Our research aims and results

Intercellular communication channel


Intercellular communication is directly mediated by gap junction apparatus that forms conduits through adjacent two cell membranes in most multicellular organisms. Assembly of gap junction channels, termed gap junction plaques, mediates electrical and chemical coupling between cells, which is essential for various biological events such as development, inflammation, cell death, immune responses, and muscle contractions. We aim to understand the broad range of functional significance of gap junction channels in vivo. Cryo-EM is a powerful tool for high-resolution structure determination, and we will further integrate functional analysis and computational science to elucidate the gating mechanism of gap junction channels.

Gastric proton pump


In response to food intake, pH of our stomach reaches around 1. This highly acidic environment is indispensable for digestion, but conversely too much acidification induces gastric ulcers. Gastric proton pump is responsible for the gastric acid secretion, and therefore a prominent drug target for the acid-related diseases. Besides its significant interest as a drug target, this proton pump faces a remarkable task of pumping protons against a million-fold gradient ranging from applox pH7 in the parietal cell to 1 in the stomach. Generating and maintaining a potent concentration gradient of six orders of magnitude is hardly met by any other membrane pump in nature. How does the proton pump manage to generate it, with discriminating the smallest substrate H+ from other cations, Na+, K+ or Ca2+? Employing a variety of biochemical and structural biological approaches, including X-ray crystallography and cryo-EM single particle analysis, and complimentary collaboration with electrophysiology and computational simulations, we want to thoroughly characterize the molecular mechanism underlies proton transport process, and aim at understanding the structural basis for the specific and unidirectional transport of their unique substrates across the membrane.

Phospholipid flippase


Exposure of phosphatidylserine on the cell surface acts as “eat me” signal during apoptosis, prompting phagocytes to engulf dead cells and clear them without causing excess inflammation. This is achieved by a caspase-dependent simultaneous inactivation of ATP11C flippase and activation of Xkr8 scramblase. ATP11C is a P4-ATPase flippase and mediates PtdSer translocation from the outer to the inner leaflet of the plasma membrane. Employing X-ray crystallography and cryo-EM single particle analysis with complimentary collaboration with biochemical approach, we want to thoroughly characterize the molecular mechanism underlies phospholipid transport process coupled with ATP hydrolysis.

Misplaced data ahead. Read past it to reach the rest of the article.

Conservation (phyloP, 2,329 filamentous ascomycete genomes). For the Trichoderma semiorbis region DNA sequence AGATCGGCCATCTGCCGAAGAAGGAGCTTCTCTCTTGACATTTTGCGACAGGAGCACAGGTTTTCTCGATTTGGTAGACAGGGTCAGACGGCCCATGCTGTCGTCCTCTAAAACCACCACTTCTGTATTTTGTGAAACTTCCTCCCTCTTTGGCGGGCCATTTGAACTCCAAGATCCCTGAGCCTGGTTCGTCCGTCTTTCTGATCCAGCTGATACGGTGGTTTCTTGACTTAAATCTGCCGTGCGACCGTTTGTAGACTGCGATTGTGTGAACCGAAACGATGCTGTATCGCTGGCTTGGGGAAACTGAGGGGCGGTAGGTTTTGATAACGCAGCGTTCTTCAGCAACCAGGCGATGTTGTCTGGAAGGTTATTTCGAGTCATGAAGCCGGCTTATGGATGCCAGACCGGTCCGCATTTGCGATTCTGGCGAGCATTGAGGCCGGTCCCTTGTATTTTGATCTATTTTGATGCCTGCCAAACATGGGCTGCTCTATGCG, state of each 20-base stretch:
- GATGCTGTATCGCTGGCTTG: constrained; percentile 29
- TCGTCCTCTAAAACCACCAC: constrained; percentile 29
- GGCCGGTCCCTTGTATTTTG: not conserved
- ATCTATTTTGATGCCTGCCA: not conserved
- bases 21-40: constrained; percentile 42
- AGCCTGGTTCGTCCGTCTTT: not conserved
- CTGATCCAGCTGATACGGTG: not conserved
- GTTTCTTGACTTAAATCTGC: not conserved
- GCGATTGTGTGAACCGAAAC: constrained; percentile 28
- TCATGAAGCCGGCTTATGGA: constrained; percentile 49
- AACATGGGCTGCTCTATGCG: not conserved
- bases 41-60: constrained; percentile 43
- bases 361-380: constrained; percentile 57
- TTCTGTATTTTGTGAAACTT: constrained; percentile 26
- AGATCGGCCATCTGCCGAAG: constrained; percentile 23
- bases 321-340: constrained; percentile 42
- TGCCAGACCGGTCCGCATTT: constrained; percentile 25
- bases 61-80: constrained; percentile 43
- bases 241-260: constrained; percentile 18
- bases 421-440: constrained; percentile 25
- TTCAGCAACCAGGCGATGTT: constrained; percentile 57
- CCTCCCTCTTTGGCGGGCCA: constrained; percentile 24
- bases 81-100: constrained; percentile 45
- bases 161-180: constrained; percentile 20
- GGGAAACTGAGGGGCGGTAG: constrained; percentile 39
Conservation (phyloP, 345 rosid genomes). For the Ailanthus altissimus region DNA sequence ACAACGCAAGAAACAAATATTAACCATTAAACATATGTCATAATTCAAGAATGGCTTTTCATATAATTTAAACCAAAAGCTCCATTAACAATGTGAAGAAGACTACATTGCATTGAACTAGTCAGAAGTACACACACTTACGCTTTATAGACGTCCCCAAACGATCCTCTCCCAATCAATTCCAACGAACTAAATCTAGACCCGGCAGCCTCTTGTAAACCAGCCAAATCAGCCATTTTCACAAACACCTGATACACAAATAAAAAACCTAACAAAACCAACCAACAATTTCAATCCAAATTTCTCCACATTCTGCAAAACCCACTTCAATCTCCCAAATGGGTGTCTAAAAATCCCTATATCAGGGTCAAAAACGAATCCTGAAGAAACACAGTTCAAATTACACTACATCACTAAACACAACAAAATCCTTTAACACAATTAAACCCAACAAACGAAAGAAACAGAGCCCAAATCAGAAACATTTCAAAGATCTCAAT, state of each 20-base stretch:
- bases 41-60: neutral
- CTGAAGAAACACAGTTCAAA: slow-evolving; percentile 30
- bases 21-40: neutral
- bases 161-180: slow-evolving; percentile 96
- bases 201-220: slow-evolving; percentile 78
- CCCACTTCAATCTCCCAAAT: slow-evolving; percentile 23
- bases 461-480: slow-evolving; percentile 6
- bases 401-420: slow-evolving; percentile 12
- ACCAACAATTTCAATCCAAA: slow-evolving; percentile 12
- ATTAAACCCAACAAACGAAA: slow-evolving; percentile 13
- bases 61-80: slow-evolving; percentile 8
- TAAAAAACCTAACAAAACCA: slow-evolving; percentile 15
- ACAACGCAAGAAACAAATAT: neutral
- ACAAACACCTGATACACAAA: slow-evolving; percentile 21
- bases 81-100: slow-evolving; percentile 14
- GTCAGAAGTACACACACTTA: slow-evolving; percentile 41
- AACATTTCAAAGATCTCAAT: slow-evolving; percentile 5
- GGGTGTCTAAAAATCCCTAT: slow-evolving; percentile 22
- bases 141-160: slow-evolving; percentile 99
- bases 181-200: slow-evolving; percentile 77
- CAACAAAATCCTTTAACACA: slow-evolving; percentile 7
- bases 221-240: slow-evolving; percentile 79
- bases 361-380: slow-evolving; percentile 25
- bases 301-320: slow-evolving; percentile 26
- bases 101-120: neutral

Large pore channel


Large pore channels permeate ions and larger molecules such as nucleotides, amino acids, and peptides. Pannexins are categorized as large pore channels and have been known to be associated with inflammation and ischemia via ATP release through the channels. We are studying the gating mechanism of large pore channels embedded in phospholipids. We collaborate on functional analysis with electrophysiology and MD simulation to promote understanding of the channel functionality.

Voltage-gated sodium channels (Navs)


Navs generate the rapid upstroke of action potentials in nerve cell axons.
We focus on elucidating the molecular mechanisms for sodium selectivity and activity regulation, utilizing both of crystallography and electrophysiology.

Sample preparation for cryo-EM


Sample preparation is a specifically essential factor when focusing on high-resolution structure determination with single particle cryo-EM. Protein particles should be embedded in thin amorphous ice without denaturing and take various orientations. We are studying the effective techniques to keep membrane proteins intact structures, removing as free detergent micelles as possible. High-resolution structure determination has been successful for several membrane proteins using lipid nanodisc reconstitution approach, and we hope to move closer to the structure determinations in the native biomembrane environment.

Water channel


To understand both the fast conduction and the high selectivity of water molecules through water channel (aquaporin), we focused on determining the atomic structure of aquaporin buried in the lipid membrane close to in vivo situation. In particular, out of the 13 water channels in the human body, we choose aquaporin-4 and aquaporin-11, which is expressed in the brains and the kidney, respectively. We often use cryo-electron microscope and electron crystallography to solve the 3D structure. Furthermore, to elucidate the function in vivo including the higher functional relation between the brain and water channels, we also use freeze fracture technique, optical microscope, and stopped-flow analysis as well as molecular biology methods.

G-protein coupled receptor


G-protein coupled receptors (GPCRs) are membrane proteins to mediate signal transduction of extracellular stimulation such as light, smell, hormone, and neurotransmitters into the cytoplasm. The physiological function of GPCR is diverse and is associated with human diseases. We are interested in the structure and function of GPCRs which are functionally important, and possible drug targets. We have reported the cryo-EM structures of the MrgD-Gi complex, which are involved in itch and pain. Based on these, the characteristic ligand recognition and activation mechanism of MrgD have been demonstrated.